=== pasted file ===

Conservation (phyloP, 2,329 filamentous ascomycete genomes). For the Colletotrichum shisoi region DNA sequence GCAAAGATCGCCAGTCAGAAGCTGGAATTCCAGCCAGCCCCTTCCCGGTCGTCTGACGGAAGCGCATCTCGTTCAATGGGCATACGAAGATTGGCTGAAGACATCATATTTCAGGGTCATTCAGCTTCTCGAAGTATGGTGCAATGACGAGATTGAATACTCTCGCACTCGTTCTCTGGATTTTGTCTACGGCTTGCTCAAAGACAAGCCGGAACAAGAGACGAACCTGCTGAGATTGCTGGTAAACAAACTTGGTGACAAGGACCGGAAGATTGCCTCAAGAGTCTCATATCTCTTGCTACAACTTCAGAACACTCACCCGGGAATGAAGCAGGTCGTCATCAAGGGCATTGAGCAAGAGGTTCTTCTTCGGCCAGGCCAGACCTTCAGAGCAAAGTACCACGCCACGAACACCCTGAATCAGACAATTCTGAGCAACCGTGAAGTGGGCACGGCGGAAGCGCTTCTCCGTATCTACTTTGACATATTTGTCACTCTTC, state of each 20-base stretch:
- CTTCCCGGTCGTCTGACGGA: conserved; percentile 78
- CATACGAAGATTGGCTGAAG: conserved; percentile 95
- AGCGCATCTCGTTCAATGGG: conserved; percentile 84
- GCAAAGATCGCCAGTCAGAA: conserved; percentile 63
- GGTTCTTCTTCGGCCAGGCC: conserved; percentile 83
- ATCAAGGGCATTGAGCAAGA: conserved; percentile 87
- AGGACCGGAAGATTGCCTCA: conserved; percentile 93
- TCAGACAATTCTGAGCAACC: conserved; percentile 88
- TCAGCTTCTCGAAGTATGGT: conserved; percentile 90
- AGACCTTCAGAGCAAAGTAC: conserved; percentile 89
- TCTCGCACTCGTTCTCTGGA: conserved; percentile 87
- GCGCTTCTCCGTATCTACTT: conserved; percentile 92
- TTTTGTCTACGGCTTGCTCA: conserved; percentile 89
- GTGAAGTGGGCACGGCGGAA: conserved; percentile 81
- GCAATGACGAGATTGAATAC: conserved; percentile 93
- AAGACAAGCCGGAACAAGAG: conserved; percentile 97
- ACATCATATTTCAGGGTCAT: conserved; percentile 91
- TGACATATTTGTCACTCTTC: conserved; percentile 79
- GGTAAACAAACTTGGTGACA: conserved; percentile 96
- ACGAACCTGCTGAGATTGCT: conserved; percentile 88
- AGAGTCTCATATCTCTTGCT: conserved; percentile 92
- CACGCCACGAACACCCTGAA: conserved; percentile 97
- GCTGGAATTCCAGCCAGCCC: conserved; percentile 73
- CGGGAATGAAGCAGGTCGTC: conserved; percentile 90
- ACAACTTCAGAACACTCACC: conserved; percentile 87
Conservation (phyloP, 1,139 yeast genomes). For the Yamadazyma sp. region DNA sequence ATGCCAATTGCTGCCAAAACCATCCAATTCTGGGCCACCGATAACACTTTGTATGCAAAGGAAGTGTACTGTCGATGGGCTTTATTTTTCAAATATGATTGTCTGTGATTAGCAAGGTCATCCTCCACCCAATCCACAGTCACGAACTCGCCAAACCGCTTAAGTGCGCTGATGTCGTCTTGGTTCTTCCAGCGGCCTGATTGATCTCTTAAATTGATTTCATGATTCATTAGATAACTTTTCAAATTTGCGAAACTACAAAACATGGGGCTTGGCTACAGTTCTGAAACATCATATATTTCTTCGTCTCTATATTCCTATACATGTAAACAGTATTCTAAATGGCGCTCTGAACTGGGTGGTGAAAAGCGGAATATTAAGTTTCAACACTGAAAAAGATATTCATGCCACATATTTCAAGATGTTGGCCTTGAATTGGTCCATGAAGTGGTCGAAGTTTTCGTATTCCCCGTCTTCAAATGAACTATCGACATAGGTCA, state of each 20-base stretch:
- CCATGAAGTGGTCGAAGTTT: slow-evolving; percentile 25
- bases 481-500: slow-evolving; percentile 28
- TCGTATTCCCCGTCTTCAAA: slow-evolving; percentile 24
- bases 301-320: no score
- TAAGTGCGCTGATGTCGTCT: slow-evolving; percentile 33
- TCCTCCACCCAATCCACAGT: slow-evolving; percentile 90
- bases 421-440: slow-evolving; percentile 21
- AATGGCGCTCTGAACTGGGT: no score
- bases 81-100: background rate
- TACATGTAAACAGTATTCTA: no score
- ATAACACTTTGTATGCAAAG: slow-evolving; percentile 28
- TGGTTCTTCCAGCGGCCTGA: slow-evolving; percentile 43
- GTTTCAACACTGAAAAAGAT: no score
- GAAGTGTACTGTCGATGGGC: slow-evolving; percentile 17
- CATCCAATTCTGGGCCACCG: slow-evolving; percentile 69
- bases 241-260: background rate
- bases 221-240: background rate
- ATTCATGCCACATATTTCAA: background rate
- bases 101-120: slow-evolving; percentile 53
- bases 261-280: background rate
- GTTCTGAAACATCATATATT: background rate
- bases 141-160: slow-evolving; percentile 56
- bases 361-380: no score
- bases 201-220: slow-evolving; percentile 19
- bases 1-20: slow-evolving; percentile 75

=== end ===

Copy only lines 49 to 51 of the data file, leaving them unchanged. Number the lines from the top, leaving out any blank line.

- bases 141-160: slow-evolving; percentile 56
- bases 361-380: no score
- bases 201-220: slow-evolving; percentile 19